March Webinar – Cultivating a Sustainable Future – Cornell Botanic Gardens Native Lawn with Todd Bintner
March 20 @ 7:00 pm – 9:00 pm
Traditional turfgrass lawns provide little benefit to native biodiversity, are significant sources of air and water pollution, and require huge investments of time to maintain. In a world grappling with the climate crisis, every action counts, and adopting a new lawn paradigm that champions native biodiversity in your own backyard is a powerful way to take control of your environmental impact.
Join us for an enlightening webinar as we explore a visionary lawn paradigm shift – one where lush, low-growing native grasses and forbs take center stage. As featured in the New York Times article by Margaret Roach, this webinar will explore the journey behind Cornell Botanic Gardens’ native lawn, from its inception to the multitude of benefits it brings, and the invaluable lessons it has taught us.
Director of Natural Areas for Cornell Botanic Gardens
Todd Bittner is the Director of Natural Areas for Cornell Botanic Gardens. Todd manages a system of preserves spanning nearly 3,700 acres across 40 natural areas that serve as the outdoor classrooms for Cornell University. These include representative examples of all the natural community types and most of the rare plant habitats in the central Finger Lakes Region. The natural areas encompass one-third of Cornell’s iconic campus landscape, including two massive gorges, scenic Beebe Lake, and a renowned wildflower garden, which hosts the Gardens’ “native lawn” that was featured in the New York Times in 2023.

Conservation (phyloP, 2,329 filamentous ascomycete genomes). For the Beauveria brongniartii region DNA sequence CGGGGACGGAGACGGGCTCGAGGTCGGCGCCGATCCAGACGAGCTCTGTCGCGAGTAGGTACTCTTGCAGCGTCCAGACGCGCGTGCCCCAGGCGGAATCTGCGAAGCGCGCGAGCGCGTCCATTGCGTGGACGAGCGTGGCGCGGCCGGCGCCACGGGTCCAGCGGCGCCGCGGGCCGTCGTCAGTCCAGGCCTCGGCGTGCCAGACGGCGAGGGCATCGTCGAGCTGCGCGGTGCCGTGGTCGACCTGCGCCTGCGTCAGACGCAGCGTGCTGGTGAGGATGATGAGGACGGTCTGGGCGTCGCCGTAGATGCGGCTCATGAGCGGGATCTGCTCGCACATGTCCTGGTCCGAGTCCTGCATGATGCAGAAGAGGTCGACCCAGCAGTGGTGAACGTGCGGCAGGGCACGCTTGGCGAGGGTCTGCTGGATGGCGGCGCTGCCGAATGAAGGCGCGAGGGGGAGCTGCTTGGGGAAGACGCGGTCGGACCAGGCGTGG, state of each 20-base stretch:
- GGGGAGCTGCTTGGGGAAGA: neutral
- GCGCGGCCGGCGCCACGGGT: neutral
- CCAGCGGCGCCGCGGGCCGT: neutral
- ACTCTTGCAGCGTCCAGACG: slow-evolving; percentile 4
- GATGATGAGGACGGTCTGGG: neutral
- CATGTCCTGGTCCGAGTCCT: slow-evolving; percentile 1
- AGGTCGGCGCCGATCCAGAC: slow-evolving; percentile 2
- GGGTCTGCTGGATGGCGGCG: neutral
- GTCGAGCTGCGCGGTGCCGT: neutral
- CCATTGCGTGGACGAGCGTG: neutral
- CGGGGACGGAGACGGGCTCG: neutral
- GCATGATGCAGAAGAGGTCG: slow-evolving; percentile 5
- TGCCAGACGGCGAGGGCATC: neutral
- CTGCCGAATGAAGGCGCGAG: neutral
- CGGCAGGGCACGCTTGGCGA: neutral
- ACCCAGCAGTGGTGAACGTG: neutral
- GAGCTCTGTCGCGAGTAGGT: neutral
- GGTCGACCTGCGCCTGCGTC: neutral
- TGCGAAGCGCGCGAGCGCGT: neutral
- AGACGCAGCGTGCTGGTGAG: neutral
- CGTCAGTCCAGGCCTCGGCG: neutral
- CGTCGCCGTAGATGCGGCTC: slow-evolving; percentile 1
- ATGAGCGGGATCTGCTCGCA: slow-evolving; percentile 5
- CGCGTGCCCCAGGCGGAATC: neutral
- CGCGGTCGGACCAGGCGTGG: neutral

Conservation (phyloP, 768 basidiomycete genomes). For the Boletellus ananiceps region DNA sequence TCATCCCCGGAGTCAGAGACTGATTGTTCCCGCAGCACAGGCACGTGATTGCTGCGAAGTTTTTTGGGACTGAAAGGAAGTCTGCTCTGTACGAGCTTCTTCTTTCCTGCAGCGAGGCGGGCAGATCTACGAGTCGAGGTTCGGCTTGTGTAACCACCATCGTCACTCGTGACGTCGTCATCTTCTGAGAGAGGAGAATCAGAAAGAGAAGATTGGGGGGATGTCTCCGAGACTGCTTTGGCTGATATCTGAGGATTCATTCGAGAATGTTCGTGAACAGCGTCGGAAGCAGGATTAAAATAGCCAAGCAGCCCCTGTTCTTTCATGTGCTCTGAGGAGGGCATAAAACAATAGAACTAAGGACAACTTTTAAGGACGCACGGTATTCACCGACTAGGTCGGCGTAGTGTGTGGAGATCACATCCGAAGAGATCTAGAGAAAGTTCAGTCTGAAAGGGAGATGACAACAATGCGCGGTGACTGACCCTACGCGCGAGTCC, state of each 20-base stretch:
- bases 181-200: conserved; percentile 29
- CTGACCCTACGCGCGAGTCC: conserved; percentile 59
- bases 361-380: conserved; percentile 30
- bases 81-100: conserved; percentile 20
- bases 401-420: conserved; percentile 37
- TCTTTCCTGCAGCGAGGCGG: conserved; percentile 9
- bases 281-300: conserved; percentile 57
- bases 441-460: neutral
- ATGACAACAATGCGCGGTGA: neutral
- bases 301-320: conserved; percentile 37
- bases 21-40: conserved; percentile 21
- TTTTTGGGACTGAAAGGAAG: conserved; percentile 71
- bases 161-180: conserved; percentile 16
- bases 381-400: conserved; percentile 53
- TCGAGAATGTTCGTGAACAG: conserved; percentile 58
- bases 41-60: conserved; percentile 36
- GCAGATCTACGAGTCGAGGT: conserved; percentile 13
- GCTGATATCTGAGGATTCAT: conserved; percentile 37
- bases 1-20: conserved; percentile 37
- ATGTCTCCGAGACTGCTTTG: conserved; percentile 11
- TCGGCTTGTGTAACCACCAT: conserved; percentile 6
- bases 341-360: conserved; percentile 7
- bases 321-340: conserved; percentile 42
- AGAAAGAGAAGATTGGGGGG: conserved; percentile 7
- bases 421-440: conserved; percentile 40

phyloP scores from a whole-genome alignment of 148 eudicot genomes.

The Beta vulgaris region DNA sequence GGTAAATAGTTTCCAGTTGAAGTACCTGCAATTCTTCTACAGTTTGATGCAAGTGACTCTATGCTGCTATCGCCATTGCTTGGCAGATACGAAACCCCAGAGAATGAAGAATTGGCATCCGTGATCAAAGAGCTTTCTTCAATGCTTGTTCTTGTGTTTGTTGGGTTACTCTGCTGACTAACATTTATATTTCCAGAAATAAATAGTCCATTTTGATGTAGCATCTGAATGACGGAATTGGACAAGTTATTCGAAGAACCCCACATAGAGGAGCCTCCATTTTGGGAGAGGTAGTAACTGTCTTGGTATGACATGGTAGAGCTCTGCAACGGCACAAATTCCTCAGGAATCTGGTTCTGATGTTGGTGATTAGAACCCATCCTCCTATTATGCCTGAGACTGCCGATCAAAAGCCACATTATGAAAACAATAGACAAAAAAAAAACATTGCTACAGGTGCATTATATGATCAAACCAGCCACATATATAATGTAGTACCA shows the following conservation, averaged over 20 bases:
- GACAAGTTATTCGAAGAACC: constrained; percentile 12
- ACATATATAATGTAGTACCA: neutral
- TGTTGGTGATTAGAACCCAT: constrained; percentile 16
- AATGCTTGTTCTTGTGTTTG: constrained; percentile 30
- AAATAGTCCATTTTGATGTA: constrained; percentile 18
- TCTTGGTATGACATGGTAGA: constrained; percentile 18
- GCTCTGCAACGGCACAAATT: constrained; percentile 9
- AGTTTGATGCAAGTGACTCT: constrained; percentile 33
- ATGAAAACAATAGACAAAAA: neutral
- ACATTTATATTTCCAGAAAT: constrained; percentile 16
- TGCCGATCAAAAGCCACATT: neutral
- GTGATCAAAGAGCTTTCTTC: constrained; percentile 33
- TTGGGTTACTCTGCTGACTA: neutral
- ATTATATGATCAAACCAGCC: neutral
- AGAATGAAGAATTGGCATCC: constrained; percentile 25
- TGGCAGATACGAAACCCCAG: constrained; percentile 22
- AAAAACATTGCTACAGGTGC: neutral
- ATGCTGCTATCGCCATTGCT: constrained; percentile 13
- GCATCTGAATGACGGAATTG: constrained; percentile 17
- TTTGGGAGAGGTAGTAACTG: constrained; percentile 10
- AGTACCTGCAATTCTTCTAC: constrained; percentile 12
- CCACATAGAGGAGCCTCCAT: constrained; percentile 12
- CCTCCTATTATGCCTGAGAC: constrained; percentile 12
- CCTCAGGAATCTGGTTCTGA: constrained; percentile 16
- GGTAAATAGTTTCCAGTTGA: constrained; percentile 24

Todd leads the Gardens’ native biodiversity conservation and stewardship efforts, which includes maintaining 32 miles of public trails that provide key campus commuting routes and support wellness and access to nature for tens of thousands each year.
Todd directly educates students and the public on natural heritage, and teaches a Restoration Ecology course. Todd’s service to the University and the local community is extensive and serves on the University’s Gorge Safety Committee, Campus Planning, and Deer Management Committees, and is a Fellow at the Flora Rose House. He serves on the Dryden Rail Trail Taskforce and the Tompkins County Parks and Trails Network Committee. Todd is also a conservation scientist with the Center for Plant Conservation, and in 2020 was named a “Conservation Champion” by the Center.